Unfortunately there’s a big discrepancy in our family’s rising times: Nicole’s the early bird, Scooter likes to sleep in until the last possible moment, mom and dad fall somewhere in between. Nicole’s up by 7am and wakes us ready to explore. We notice Herb’s VW van parked next to ours. Terry’s friends must have arrived in the middle of the night. Ray’s jokester personality kicks in. He walks over and knocks hard on the window. Amidst rustling and swearing inside he exclaims gruffly, “Manager. That’ll be $2.00 please.” We can hear them grumbling, “What in the hell is he doing here? At this time in the morning?” Ray’s laugh can’t be quelled. They peek out the window with grumpy puffy faces, not at all amused by his prank.
“Jesus, Ray,” I roll my eyes and smile, “they’re going to get you back this time.”
Once we get organized and start making breakfast, the smell and sound of sizzling bacon brings everybody to the table. We catch up with our friends relating our “lost” stories. The children throw rocks into the mirror-like lake disturbing the water into wider and wider ripples. One of them skips by accident and a whole new game of skill begins. Because of the landscape we discover that the children’s voices disturb the air into echoes loud enough for even Scooter to hear. His face lights in intense wonder. “I can hear me!’ He laughs out loud. How many deaf children experience the echo of their own voices?
I tidy up the campsite while Daddy shows the kids how to dig and collect worms for fishing later. Even Nicole enjoys it and is proud of her courage. In our walk around the lake for good fishing and swimming holes, we encounter two young boys on the path, one holding up a large rattlesnake, the other brandishing the stick they used to kill it.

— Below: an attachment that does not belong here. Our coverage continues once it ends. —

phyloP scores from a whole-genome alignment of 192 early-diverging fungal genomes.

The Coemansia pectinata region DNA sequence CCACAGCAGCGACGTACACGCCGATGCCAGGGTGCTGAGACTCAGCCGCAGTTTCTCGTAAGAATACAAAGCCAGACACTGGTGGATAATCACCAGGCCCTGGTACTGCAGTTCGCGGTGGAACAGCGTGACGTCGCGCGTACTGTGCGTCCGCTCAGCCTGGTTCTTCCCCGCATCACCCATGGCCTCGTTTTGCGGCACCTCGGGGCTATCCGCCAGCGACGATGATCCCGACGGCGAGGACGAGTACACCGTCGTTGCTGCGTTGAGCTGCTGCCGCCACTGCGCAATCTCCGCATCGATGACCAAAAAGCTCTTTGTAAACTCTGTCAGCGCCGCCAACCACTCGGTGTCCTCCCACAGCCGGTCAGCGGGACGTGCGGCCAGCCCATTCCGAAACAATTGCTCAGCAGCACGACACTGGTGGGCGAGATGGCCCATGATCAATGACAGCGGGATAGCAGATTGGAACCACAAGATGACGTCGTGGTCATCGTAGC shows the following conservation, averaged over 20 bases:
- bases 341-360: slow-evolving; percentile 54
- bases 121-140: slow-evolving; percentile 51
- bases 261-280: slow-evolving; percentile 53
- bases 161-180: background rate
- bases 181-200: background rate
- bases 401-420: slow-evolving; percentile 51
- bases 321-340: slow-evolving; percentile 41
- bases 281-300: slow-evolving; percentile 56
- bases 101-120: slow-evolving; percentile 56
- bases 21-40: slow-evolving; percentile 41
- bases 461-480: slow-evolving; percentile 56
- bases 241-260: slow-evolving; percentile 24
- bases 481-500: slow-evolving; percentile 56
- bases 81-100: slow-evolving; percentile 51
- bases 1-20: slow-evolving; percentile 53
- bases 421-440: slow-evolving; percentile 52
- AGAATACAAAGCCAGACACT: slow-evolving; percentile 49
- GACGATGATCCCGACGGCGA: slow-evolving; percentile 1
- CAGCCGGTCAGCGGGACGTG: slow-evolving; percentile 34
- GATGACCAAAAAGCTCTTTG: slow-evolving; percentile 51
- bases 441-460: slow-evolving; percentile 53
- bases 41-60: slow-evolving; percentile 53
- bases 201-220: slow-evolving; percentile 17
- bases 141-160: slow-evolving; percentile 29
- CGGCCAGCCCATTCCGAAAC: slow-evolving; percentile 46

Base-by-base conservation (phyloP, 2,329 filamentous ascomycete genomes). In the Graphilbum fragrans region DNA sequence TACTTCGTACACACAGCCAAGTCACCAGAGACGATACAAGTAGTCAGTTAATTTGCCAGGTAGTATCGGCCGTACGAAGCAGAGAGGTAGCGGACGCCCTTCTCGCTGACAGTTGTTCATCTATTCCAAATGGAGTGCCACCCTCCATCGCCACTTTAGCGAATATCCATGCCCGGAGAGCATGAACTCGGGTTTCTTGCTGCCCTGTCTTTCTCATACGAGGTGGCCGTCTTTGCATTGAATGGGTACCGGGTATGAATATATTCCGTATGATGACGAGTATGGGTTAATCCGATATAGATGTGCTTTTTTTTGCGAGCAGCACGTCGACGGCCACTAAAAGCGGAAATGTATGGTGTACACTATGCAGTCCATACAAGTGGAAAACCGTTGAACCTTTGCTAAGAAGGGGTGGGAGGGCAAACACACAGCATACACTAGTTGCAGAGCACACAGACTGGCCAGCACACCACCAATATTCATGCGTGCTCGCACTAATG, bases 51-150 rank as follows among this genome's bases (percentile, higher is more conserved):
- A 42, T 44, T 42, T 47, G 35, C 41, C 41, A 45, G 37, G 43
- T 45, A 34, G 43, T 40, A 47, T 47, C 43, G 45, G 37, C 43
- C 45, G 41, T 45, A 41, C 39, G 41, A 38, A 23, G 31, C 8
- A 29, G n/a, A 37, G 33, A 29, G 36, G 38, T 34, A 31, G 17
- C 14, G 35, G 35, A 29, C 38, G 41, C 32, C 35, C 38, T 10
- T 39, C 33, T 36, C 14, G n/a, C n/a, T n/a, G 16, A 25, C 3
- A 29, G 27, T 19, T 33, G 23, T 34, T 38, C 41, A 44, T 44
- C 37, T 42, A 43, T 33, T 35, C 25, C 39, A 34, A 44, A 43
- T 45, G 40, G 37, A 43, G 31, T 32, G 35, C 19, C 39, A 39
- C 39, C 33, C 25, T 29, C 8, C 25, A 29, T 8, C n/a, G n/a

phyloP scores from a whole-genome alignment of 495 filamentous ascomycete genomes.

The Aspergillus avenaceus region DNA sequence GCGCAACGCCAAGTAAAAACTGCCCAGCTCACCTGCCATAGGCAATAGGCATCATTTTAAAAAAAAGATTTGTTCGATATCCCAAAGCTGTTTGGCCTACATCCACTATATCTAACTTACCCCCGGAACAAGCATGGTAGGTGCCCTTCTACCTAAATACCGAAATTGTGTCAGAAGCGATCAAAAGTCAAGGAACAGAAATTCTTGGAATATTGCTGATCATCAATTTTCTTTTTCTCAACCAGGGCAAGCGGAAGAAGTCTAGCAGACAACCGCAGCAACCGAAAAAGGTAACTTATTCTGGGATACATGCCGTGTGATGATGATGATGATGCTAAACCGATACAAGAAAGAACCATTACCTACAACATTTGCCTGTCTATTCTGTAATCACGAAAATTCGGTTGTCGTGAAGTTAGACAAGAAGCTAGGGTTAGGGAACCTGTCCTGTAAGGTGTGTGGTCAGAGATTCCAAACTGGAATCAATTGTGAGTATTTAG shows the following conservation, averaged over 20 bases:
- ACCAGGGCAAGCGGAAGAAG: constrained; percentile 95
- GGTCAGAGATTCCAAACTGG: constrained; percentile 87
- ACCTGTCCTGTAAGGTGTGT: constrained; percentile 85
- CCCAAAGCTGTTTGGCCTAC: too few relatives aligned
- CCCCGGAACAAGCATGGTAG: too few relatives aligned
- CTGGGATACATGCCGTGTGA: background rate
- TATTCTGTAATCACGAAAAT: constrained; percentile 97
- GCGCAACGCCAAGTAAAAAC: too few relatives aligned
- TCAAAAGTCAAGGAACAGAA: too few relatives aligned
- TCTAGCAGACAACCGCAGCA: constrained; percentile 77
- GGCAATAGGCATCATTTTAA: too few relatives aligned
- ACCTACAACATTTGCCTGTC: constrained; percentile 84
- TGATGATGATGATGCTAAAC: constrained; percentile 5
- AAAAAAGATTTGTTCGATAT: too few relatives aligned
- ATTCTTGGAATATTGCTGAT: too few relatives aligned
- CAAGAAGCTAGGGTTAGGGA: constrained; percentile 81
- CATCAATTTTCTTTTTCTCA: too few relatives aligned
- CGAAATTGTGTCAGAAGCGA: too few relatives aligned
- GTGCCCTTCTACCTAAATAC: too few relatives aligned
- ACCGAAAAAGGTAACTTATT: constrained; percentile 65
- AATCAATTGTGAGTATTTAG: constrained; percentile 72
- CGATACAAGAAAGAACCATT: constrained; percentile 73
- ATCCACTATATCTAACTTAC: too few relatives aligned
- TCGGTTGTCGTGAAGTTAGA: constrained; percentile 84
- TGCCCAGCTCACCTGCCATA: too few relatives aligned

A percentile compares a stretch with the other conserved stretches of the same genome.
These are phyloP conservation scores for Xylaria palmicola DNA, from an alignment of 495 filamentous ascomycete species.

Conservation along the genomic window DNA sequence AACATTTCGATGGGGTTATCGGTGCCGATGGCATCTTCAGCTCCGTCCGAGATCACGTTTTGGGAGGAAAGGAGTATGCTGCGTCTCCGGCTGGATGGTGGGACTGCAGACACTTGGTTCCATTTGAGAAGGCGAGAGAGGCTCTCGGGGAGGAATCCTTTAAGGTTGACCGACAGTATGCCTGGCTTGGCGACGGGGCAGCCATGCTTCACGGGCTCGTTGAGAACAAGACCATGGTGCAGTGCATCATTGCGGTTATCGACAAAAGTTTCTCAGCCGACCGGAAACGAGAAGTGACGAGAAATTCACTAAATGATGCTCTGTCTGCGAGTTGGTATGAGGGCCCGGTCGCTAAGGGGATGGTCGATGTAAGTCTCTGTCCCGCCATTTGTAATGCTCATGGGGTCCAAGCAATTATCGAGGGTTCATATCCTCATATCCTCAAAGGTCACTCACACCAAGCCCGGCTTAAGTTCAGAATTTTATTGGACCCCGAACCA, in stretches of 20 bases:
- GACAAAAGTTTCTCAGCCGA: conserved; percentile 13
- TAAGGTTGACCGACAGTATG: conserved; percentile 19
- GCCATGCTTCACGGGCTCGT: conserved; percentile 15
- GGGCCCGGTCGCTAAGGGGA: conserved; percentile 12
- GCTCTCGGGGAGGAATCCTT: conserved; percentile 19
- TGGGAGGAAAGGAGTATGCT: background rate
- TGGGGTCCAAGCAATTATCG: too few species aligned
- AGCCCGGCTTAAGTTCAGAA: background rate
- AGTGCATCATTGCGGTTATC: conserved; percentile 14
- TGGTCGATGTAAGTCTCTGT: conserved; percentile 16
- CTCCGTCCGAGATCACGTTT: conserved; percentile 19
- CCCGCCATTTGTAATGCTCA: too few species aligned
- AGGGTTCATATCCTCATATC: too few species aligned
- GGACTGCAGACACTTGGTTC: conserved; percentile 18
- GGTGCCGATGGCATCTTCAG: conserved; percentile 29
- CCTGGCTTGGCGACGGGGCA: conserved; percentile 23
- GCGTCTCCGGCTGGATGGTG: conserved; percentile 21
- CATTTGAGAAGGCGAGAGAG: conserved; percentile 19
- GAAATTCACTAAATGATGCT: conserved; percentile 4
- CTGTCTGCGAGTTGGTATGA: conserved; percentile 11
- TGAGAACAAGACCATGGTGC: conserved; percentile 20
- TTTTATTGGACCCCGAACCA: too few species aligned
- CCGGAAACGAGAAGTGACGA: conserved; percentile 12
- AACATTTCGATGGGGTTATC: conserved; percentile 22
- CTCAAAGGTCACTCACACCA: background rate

“Oh my God!” I immediately raise my out-stretched arms to block the children.
Ray yells, “Get back!”
The boys laugh. One says “Yea, it’s a big un’, ain’t it?’
The other points to the notches on the stick where they’re keeping count of their conquests. “Got eight already this summer.”
Scooter, eyes big with excitement, not fear says, “Now we’ve really got something to watch out for.”
Terry, Barb and another grad, Kathy, have arrived while we are out nature walking. We’re happy to see them. Though we’re only separated for days or weeks at a time, our reunions with this crew mean party-time. Unfortunately we forgot to buy beer and come to find out that all the counties around our campsite are “dry”. We make do with a half bottle of bourbon and whip up a joint meal of ham and bean soup with chicken and rice.
Kathy lays out her Tarot cards and with a slight glow on, her powers seem to increase. Ray goes first. He’s the only one of the guys that pays any heed to the occult. I have just taken up astrology, but am not very good at it yet. These changing times of peace, love and protest have given rise to changing attitudes not only about war, but religion. We’re throwing off the bonds of that one righteous God and looking for new avenues of spirituality.
Terry and Barb have just returned from seeing an old high school friend and his new wife, who’ve gone the other way and have “received the Word of God’. Terry tells us the story of their story in the small town in Alabama where the “promised land” is now located. All the followers have migrated there according to the Prophet’s mandate, no matter that they had to leave their homes and jobs. T and B were invited to attend the “camp meeting” and went out of curiosity more than anything else. They got quite a show. Several well-dressed preachers were on stage sermonizing on how they got their fancy suits and cars. “All by the grace of God.” The congregation could have the same if they believed and followed the right path; amidst wild incantations, laying on of hands, falling to the ground in trances, and speaking in tongues. What a show! Is their belief any different than my Catholic upbringing, reading Tarot cards, astrology? Yes, a whole hell of a lot. Trying to make sense of things as my mind and the world expands, is a challenge.